The former head of coal producer Massey Energy, Don Blankenship, on Nov. 20 pleaded not guilty to the four counts of a federal indictment over a 2010 explosion at the Upper Big Branch mine in West Virginia, which killed 29 miners.
A U.S. magistrate at the U.S. District Court for the Southern District of West Virginia set a $5m bond for Blankenship. As a condition of his bond, Blankenship must surrender his passport, and he will not be allowed to travel outside of the country. U.S. Magistrate R. Clarke Vandervort also said Blankenship cannot have any contact with victims or their families related to the Upper Big Branch case.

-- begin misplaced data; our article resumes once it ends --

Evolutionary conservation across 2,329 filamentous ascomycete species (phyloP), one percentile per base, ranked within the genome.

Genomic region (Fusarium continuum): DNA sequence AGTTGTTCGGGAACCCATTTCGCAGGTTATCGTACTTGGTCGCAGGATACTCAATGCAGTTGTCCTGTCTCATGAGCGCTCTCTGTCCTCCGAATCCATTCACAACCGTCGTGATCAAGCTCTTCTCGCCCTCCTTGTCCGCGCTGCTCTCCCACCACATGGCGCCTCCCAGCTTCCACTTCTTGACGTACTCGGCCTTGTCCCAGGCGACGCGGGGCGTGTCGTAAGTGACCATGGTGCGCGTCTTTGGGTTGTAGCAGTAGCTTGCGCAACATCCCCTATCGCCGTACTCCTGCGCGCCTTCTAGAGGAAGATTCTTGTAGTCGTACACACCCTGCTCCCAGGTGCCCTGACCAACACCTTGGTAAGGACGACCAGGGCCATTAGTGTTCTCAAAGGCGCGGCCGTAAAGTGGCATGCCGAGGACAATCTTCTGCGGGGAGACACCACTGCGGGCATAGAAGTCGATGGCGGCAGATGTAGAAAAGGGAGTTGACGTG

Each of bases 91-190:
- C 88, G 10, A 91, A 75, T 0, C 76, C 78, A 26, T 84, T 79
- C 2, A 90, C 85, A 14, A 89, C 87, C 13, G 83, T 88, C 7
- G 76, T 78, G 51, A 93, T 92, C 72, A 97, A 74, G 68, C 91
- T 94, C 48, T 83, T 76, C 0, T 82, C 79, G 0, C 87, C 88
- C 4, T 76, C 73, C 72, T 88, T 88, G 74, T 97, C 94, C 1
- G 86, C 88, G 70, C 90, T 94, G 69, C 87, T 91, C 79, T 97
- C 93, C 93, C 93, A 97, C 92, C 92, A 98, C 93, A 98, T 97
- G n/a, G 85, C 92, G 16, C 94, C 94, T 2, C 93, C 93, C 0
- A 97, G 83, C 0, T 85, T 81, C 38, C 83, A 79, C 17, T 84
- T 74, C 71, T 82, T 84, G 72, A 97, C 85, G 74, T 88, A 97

He is accused by federal prosecutors of conspiring to violate federal safety and health standards at Upper Big Branch. Blankenship’s trial before U.S. District Judge Irene Berger is set for Jan. 26, 2015.
Blankenship retired from Massey Energy, which was based in Richmond, Va., at the time, in late 2010, before it was taken over in mid 2011 by Alpha Natural Resources (NYSE: ANR). The stock market beating the company took after the mine explosion is considered a major reason why it was willing to be taken over by Alpha.